The Duke and Duchess – Richard and Elizabeth – met him and showed him into the main drawing room. Under the gaze of portraits by Raeburn, Reynolds and Gainsborough, he outlined his plans for a prize for historical fiction that would honour Sir Walter Scott.

They discussed it for two hours. "They'd clearly done their research," says Moffat. "I was very impressed. When it came to how much the annual prize would be, Richard said, 'We've got to commit 25,000 to this.' I said, 'That gets us there in one bound. A prize as big as that automatically belongs in the major league.'"

The benefits for Abbotsford – where, they decided, the prize would be presented – were obvious. Not only would it highlight the importance of Scott's former home in the nation's cultural history, but it would boost the fundraising campaign to restore it to its former glory. The Borders Book Festival would also benefit – all the shortlisted authors would be invited, adding further to the lustre of the programme Moffat will be unveiling next week.

But will it work? Can the ferociously London-centric media be lured out of the metropolis to the Borders? Can they, the London publishers and the wider literary world be made to realise that just because a prize is decided within Scotland it isn't just for Scottish writers?

That's the gamble the Duke and Duchess of Buccleuch decided to take at that meeting with Moffat. So far, though, all the omens are good.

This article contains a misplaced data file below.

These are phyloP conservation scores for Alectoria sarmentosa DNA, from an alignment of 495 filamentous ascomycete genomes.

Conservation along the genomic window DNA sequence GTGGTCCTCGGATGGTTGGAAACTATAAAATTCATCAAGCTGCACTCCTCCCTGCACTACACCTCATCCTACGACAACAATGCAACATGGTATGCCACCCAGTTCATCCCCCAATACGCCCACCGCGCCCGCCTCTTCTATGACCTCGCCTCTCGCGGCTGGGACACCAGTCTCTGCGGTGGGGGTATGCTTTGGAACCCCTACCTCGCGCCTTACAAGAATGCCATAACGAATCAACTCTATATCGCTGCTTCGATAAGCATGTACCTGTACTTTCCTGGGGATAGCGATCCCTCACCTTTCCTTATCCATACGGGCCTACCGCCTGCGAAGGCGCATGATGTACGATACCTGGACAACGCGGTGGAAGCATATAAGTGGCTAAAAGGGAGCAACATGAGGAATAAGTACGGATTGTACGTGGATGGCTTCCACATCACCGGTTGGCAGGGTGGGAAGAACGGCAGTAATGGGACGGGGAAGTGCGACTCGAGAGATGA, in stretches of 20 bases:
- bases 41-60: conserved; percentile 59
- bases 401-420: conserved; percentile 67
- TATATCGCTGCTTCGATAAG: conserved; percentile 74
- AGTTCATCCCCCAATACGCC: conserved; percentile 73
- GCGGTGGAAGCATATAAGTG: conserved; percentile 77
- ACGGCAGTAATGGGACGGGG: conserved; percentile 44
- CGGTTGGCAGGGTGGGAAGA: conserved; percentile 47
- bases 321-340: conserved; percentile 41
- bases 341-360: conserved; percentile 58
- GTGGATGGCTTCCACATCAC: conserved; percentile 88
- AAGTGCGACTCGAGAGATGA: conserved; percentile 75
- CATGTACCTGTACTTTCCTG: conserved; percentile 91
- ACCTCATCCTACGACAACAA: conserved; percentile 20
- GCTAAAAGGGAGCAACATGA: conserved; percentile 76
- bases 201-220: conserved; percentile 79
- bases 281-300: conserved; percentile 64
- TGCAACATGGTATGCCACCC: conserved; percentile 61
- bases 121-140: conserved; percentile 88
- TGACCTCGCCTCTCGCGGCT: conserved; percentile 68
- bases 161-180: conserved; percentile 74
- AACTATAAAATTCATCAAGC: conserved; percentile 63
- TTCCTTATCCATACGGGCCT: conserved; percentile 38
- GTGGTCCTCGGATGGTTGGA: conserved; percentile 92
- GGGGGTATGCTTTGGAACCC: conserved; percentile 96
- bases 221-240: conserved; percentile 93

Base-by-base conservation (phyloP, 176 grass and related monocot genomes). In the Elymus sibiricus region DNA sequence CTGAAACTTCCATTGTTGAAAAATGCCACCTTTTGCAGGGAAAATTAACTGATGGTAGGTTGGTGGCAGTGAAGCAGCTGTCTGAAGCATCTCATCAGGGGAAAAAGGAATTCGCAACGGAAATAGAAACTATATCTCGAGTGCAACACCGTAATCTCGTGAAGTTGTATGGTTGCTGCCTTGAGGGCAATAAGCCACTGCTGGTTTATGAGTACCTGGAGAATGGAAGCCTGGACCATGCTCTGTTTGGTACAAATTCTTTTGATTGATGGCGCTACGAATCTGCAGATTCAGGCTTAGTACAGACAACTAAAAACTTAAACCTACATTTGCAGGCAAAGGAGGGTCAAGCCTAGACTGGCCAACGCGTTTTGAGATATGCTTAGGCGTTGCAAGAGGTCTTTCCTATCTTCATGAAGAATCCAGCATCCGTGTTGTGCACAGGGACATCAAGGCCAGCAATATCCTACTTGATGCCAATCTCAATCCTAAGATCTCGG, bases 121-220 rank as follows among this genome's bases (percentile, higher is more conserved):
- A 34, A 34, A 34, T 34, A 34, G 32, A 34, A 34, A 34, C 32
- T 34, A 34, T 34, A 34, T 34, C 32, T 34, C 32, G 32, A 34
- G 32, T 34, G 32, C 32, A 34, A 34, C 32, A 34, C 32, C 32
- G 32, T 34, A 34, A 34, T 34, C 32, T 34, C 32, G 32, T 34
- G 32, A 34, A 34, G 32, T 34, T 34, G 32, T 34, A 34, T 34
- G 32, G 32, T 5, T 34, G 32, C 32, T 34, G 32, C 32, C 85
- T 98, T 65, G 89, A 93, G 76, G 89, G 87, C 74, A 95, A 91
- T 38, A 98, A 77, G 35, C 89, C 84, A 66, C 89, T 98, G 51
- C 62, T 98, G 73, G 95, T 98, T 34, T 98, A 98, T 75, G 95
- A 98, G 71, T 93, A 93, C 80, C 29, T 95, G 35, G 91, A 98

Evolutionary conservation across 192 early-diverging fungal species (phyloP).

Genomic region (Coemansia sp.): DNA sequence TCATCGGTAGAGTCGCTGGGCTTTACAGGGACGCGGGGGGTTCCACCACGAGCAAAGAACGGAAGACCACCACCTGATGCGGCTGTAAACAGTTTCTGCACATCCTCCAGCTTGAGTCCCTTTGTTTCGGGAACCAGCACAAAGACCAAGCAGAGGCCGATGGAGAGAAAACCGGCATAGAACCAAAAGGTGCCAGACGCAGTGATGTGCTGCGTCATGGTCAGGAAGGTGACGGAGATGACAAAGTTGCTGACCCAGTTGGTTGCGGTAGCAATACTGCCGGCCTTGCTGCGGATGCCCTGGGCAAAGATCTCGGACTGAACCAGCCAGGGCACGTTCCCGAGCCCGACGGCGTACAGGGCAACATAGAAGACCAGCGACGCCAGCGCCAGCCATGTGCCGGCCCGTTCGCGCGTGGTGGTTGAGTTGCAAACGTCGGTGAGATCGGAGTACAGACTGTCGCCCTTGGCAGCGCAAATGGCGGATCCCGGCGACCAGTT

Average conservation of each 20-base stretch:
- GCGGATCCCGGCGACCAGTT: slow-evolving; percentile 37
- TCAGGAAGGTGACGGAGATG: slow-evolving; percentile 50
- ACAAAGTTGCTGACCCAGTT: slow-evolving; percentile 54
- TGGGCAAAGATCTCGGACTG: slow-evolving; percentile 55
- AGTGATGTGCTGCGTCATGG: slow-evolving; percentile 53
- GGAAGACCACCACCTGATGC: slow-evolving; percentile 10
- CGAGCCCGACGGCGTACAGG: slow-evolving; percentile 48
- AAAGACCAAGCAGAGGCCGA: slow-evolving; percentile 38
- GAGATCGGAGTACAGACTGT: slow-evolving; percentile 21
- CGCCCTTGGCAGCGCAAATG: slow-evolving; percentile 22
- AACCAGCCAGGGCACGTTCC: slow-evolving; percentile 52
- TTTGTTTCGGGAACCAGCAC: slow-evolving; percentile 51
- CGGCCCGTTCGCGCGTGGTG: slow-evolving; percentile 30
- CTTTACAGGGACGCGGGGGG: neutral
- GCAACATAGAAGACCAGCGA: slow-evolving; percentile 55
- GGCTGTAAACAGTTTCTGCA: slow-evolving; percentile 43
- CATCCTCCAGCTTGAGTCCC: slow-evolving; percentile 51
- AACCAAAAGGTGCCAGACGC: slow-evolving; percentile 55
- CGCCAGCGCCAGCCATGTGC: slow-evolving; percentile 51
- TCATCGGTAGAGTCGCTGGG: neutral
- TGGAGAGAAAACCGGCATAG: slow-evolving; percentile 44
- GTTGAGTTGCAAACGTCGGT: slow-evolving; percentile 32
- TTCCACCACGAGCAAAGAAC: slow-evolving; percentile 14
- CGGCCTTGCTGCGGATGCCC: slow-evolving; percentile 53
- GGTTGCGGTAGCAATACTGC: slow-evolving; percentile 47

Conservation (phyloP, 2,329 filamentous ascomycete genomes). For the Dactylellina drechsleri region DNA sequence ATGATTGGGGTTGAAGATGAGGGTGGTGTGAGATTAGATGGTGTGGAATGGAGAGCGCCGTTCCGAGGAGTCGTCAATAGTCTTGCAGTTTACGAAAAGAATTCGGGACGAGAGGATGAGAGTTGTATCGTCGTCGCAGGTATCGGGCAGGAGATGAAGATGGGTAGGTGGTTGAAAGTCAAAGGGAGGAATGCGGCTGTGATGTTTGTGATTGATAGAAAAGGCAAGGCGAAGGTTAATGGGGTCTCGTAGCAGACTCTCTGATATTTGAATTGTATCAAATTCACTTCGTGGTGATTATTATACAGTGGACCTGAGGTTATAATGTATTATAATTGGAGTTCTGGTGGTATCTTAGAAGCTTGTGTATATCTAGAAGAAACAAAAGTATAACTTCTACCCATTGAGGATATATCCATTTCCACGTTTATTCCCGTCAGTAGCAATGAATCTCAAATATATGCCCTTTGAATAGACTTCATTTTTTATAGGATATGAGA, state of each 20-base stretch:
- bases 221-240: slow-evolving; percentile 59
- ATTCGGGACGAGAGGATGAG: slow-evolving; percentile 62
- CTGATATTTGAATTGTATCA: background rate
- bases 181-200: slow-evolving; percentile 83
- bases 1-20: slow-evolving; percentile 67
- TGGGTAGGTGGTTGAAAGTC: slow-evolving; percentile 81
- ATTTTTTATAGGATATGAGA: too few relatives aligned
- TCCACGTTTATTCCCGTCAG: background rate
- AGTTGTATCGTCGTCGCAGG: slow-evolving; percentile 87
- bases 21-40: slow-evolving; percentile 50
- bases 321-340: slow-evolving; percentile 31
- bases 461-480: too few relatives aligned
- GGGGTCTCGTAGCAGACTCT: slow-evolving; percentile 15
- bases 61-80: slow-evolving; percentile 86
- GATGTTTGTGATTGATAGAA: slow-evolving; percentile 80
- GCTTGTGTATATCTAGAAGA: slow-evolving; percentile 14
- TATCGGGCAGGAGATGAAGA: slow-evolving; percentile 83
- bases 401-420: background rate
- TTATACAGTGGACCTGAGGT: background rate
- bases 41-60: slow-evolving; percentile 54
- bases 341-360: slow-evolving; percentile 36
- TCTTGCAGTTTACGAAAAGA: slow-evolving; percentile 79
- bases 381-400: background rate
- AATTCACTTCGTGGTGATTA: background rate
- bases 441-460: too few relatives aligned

Take, for example, the sheer literary quality of the Walter Scott Prize shortlist unveiled today (see right). The seven books on it range in subject matter from Rome to the Second World War, in each case burrowing beyond the mere facts of the historical record to bring the past alive. The great 19th-century critic Leslie Stephen pointed out that, at his best, Scott's fictional characters "are as good flesh and blood as ever walked in the Salt-market of Glasgow" – and that's what we can find too in the seven books shortlisted for the prize in his name.

Among them there is Thomas Cromwell rising to power in the court of a wildly wilful king, Cicero trying and failing to understand Caesar, a Jewish industrialist chasing his dreams in the shadow of the Holocaust, and a psychopathic medieval outlaw with scant resemblance to the Robin Hood we think we know. History might tell us what will happen to all these characters, but as long as we are turning the pages, we do not know: the past's sequentiality dissolves and we can join them in their own, engrossing, unpredictable present.